Today’s post is a guest post by Darin Karp, President of Stress Free Corporate Housing, a global provider of temporary housing.
The 2014 FIFA World Cup will be the 20th FIFA World Cup, an international football tournament that is scheduled to take place in Brazil from 12 June to 13 July 2014 in Rio de Janeiro, São Paulo, Belo Horizonte, Porto Alegre, Brasilia, Cuiaba, Curitiba, Fortaleza, Manaus, Natal, Recife, and Salvador. Brazil is expected to receive about 600,000 international visitors and 3 million local tourists for the World Cup.
According to a 2012 report by Ernst and Young on M&A activity, mergers and acquisitions are expected to increase in 2013. I can believe it as many of my clients today are either in the middle of a merger or have gone through one recently. Certainly, mergers and acquisitions are an important tool in the corporate strategy tool belt as companies aim to capitalize on new innovations, reduce costs or enter new markets. But, mergers and acquisitions are tough. More than 50 percent of mergers and acquisitions fail and more than 80 percent fail to enhance shareholder value.
This article is reprinted from Taxolutions with permission from Rowland, Johnson & Company, P.A.
Many Americans are considering moving abroad to take advantage of professional and personal opportunities in a global economy. But as a U.S. citizen living in a foreign country, your tax situation may become more complex, especially because the U.S. requires all of its citizens and green card holders living abroad to continue to file returns in the U.S., and pay taxes on their worldwide income. Depending on the source and level of your income, however, you may be entitled to a number of tax breaks, chiefly designed to keep you from being taxed doubly by your adopted country, as well as the United States. Whether you actually come out ahead on taxes will depend on which country you work in and its tax rates, along with your individual financial and employment situations.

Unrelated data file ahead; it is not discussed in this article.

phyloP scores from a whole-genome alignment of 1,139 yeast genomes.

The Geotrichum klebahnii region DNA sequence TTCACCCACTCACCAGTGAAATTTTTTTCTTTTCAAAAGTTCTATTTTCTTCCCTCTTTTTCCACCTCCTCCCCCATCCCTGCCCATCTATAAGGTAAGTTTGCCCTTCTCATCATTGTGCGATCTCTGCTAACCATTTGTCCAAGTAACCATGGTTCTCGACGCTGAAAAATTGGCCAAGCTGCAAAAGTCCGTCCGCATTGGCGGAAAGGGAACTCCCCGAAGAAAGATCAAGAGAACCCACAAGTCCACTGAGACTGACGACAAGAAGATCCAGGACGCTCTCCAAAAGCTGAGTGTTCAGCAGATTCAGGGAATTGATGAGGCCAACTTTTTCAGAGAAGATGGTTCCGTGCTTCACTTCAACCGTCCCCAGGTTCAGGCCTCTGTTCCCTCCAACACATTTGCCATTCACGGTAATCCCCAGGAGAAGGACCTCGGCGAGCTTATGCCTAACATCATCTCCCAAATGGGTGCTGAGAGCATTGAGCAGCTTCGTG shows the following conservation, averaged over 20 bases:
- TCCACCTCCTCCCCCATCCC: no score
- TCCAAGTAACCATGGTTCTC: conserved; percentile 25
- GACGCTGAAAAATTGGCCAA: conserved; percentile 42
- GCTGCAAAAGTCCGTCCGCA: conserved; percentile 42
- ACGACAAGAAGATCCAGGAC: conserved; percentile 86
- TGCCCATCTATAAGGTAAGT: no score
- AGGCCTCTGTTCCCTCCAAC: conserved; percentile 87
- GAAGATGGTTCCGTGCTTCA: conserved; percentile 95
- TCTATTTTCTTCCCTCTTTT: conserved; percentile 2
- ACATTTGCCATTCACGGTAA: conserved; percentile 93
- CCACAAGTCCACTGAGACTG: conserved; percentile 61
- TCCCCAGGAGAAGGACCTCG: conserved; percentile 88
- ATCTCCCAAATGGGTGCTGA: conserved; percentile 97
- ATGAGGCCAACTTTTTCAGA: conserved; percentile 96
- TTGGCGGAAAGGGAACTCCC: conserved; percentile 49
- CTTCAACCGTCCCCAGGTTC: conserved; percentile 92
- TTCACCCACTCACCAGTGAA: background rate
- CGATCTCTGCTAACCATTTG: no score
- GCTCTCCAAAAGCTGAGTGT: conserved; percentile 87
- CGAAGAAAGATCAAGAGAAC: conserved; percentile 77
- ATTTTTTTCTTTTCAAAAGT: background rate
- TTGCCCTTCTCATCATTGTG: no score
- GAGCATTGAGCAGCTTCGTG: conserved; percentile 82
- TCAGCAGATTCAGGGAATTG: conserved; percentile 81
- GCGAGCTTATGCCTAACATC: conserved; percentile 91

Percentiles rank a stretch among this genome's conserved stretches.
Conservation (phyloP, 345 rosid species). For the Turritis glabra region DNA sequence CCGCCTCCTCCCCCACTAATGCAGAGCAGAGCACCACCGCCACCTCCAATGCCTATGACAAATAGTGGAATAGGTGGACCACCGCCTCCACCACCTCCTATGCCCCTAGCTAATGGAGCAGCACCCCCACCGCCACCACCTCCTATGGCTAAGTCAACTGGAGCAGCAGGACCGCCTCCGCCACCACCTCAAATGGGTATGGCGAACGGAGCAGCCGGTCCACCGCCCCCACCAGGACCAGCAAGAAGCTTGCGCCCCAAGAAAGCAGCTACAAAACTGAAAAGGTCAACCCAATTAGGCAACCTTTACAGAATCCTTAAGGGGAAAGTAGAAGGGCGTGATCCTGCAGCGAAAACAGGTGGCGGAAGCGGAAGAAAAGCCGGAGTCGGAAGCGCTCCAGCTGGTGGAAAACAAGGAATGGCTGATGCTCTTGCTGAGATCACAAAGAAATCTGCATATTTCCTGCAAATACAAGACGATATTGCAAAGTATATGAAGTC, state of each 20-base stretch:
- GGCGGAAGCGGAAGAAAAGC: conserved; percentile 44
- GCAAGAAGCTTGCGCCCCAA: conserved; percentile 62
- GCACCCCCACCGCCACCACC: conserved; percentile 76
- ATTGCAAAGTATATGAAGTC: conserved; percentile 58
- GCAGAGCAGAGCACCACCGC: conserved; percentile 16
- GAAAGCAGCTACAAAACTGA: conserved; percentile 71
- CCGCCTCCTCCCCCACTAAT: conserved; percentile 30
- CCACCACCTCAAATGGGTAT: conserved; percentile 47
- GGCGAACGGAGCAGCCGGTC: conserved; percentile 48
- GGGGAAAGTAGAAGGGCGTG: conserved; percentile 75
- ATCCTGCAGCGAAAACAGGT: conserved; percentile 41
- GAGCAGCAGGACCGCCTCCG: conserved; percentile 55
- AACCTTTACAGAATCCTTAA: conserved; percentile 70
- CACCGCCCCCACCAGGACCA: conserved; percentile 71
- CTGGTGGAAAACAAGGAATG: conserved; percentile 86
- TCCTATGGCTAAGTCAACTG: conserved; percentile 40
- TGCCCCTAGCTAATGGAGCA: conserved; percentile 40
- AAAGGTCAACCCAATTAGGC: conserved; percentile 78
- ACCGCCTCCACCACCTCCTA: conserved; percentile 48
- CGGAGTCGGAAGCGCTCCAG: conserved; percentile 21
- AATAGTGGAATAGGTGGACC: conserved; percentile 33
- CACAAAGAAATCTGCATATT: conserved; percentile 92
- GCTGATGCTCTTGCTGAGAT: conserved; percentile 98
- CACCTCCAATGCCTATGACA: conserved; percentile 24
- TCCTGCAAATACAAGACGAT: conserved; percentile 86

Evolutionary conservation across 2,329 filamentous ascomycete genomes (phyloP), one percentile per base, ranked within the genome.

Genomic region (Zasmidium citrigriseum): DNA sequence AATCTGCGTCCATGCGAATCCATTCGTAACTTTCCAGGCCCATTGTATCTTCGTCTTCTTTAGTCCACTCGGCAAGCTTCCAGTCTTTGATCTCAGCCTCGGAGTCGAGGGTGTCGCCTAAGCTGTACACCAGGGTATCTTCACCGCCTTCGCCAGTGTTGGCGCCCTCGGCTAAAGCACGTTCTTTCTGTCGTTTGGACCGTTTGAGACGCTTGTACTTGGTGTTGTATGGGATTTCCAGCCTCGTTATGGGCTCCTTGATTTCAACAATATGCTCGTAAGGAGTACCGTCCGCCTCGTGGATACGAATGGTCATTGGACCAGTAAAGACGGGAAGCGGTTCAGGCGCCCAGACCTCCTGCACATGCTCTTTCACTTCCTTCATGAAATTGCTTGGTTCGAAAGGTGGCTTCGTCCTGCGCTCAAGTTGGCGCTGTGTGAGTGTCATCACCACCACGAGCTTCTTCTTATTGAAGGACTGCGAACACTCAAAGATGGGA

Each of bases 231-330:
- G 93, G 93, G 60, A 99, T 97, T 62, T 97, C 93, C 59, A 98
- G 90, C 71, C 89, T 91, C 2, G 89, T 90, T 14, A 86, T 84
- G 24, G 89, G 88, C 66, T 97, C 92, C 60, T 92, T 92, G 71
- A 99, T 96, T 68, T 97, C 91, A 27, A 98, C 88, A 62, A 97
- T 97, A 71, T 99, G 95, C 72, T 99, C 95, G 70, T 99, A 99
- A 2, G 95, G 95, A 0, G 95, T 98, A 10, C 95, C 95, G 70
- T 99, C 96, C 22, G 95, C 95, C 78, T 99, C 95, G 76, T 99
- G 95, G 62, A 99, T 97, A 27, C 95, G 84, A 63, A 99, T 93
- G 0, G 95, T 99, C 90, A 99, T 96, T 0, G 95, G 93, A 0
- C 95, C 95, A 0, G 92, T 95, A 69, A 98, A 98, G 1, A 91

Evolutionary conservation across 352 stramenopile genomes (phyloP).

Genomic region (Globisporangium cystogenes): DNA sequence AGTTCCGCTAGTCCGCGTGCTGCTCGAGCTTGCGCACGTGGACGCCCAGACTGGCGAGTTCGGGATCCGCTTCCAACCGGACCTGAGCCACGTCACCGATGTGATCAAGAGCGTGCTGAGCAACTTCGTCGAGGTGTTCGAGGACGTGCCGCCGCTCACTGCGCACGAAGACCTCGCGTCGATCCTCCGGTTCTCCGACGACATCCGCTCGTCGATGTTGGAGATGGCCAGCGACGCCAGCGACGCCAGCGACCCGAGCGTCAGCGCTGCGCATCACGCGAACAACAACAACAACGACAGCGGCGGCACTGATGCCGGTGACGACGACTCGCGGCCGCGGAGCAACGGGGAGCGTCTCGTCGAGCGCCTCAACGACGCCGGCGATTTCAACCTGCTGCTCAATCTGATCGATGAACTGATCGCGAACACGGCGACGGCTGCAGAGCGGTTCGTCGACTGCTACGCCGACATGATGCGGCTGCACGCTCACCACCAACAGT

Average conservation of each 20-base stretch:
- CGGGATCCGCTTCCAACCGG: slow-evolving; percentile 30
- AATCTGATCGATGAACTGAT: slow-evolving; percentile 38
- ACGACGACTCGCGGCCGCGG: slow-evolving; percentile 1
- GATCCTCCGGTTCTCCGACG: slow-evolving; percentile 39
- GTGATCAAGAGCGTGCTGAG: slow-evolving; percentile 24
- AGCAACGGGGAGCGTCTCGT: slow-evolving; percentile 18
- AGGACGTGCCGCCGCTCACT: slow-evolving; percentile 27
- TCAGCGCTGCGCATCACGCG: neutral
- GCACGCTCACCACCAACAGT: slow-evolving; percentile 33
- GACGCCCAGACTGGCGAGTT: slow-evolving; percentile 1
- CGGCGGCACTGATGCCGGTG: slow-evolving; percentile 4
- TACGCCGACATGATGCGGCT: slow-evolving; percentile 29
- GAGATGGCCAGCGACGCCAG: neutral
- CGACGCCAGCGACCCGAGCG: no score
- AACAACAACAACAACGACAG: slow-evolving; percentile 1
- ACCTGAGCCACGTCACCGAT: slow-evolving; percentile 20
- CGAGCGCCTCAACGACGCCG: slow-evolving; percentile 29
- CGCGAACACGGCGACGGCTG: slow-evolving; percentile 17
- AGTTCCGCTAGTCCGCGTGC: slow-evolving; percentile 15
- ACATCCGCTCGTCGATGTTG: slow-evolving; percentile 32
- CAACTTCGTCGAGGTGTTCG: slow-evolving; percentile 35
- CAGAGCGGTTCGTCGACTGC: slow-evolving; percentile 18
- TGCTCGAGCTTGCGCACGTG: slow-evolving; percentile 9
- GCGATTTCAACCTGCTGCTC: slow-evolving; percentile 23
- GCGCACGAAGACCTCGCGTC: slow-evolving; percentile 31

Who is excited for the 2012 Summer Olympics in London? Living in Europe myself, I must admit that I am looking forward to all the pomp and circumstance that the Olympics will bring. I think this event will be good for the region, both economically and spiritually, and I am optimistic about London’s ability to host the games, despite some of the noted challenges. I do hope that the Britons and their neighbors enjoy this momentous occasion – even if it’s going to make my job a little more difficult this summer.
The relocation industry is comprised of a diverse set of businesses. Between third-party relocation management companies (RMCs), real estate experts, finance gurus, brokers, appraisers and more, service partners come in all different shapes, sizes, styles and personalities. This is great news, because corporations are equally diverse and all the different options make it possible to find perfect pairings. Over the course of my blogging, I want to take a look at different criteria to see what, if anything, matters most.
In our business, we get to meet a lot of people. Relocation and HR folks certainly love their networking events. In fact, earlier this year, I was at the ERC event in Las Vegas and was surprised by the number of participants, activities and established business relationships present. It felt like a reunion and, as a newcomer, I was a bit intimidated to join this party of old friends.